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Federal labor board accuses Bay Area Starbucks of threatening unionizing workers

A San Pablo Starbucks has been cited for labor violations by the National Labor Relations Board. | Justin Sullivan/Getty Images

The National Labor Relations Board (NLRB), a federal agency that enforces labor law, filed a complaint against Starbucks for unfair labor practices targeting workers at a location in San Pablo in the East Bay.

The complaint alleges that workers at the location at 14330 San Pablo Ave. were threatened by store managers with penalties such as the loss of training, repairs and higher wages for supporting or participating in a unionization drive.

It also says that Starbucks managers implied that workers’ organizing activities were under surveillance and they could be rewarded with additional benefits if they abstained from unionizing. 

Among the allegations made were that management forced workers into mandatory anti-union meetings during work hours, said off-duty employees were banned from coming to the store and falsely said that the union was a for-profit business, according to the filing. Starbucks did not immediately respond to a request for comment.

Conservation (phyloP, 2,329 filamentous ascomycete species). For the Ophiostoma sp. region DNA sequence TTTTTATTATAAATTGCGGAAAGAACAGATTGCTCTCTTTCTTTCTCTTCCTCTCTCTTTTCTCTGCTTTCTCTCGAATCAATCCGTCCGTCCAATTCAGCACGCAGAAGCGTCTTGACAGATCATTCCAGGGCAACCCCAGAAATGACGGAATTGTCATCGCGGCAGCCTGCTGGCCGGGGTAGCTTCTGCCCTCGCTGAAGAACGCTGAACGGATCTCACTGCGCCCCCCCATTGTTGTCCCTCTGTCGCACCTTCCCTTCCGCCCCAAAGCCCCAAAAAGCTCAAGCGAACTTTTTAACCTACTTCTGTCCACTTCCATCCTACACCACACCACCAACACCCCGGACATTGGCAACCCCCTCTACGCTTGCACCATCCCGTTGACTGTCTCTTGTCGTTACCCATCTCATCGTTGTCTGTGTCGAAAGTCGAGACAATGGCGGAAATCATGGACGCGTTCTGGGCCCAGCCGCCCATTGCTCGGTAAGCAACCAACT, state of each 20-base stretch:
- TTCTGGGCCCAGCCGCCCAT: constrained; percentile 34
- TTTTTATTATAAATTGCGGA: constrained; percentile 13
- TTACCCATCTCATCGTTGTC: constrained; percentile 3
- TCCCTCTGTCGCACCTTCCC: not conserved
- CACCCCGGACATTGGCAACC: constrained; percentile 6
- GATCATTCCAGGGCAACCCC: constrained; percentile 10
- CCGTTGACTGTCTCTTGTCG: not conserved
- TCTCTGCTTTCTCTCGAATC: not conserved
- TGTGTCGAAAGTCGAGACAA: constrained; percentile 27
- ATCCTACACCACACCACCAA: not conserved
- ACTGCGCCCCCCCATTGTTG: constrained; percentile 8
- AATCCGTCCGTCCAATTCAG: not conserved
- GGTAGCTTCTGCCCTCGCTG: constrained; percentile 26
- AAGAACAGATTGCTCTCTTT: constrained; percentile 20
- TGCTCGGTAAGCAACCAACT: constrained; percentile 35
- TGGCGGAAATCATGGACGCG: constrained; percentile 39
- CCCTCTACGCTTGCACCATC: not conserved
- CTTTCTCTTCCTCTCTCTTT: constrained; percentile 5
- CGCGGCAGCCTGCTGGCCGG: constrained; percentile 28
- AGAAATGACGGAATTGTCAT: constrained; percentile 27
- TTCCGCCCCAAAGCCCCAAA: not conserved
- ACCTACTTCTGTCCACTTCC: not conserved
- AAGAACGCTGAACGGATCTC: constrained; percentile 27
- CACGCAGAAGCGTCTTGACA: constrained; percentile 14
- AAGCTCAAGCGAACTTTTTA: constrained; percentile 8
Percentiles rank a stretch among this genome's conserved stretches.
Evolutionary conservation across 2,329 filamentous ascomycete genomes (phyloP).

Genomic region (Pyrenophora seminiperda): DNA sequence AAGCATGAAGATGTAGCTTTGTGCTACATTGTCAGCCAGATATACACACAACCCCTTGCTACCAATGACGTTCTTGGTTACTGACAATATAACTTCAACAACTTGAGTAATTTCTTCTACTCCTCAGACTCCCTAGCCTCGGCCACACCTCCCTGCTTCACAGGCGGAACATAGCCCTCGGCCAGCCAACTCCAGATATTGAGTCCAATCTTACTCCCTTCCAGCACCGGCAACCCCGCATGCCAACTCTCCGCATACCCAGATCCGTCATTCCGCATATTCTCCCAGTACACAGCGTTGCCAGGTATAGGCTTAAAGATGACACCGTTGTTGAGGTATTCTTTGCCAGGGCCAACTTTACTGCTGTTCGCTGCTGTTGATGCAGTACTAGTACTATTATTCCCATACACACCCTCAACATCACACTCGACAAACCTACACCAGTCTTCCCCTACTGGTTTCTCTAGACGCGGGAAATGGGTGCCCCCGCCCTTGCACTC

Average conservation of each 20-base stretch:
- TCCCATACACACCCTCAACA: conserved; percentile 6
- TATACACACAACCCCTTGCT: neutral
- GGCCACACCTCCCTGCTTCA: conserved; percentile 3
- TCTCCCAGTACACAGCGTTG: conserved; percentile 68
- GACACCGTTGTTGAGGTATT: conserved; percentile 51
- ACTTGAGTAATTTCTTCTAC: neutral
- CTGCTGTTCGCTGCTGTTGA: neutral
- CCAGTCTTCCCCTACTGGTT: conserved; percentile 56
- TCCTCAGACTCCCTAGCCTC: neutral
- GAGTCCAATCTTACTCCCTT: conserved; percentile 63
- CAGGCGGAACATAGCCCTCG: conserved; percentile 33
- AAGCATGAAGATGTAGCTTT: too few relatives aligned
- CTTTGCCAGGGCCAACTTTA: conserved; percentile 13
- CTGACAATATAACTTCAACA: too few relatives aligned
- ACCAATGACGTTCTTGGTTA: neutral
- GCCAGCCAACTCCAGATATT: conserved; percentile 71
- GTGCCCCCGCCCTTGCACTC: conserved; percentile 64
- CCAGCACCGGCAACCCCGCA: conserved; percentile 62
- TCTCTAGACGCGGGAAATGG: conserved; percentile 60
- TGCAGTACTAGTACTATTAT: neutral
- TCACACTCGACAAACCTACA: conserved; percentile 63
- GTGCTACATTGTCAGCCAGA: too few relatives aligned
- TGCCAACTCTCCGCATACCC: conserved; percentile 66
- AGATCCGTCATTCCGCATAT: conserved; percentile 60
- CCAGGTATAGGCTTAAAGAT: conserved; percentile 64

The NLRB is pursuing civil prosecution against Starbucks for the alleged infractions and is seeking to ensure workers are notified by physical postings and electronic messages of their protected rights.

A hearing on the case is scheduled for July 17 at the Oakland regional NLRB office.

Starbucks Workers United, the national organizing coalition for the union drive, said that the NLRB has issued more than 60 separate complaints against Starbucks for actions in violation of federal law, including one for activities during a union drive at the “BearBucks” location in San Francisco’s Castro neighborhood.

The nationwide Starbucks unionization effort started with a location in Buffalo, New York, that successfully organized a union. Since then, more than 250 locations across the country have voted to form a union.

Collective bargaining talks have been largely drawn out amid allegations from union representatives that Starbucks is failing to bargain fairly. 

An NLRB complaint filed in December found that Starbucks illegally refused to negotiate at a number of unionized locations in the Pacific Northwest.

Kevin Truong can be reached at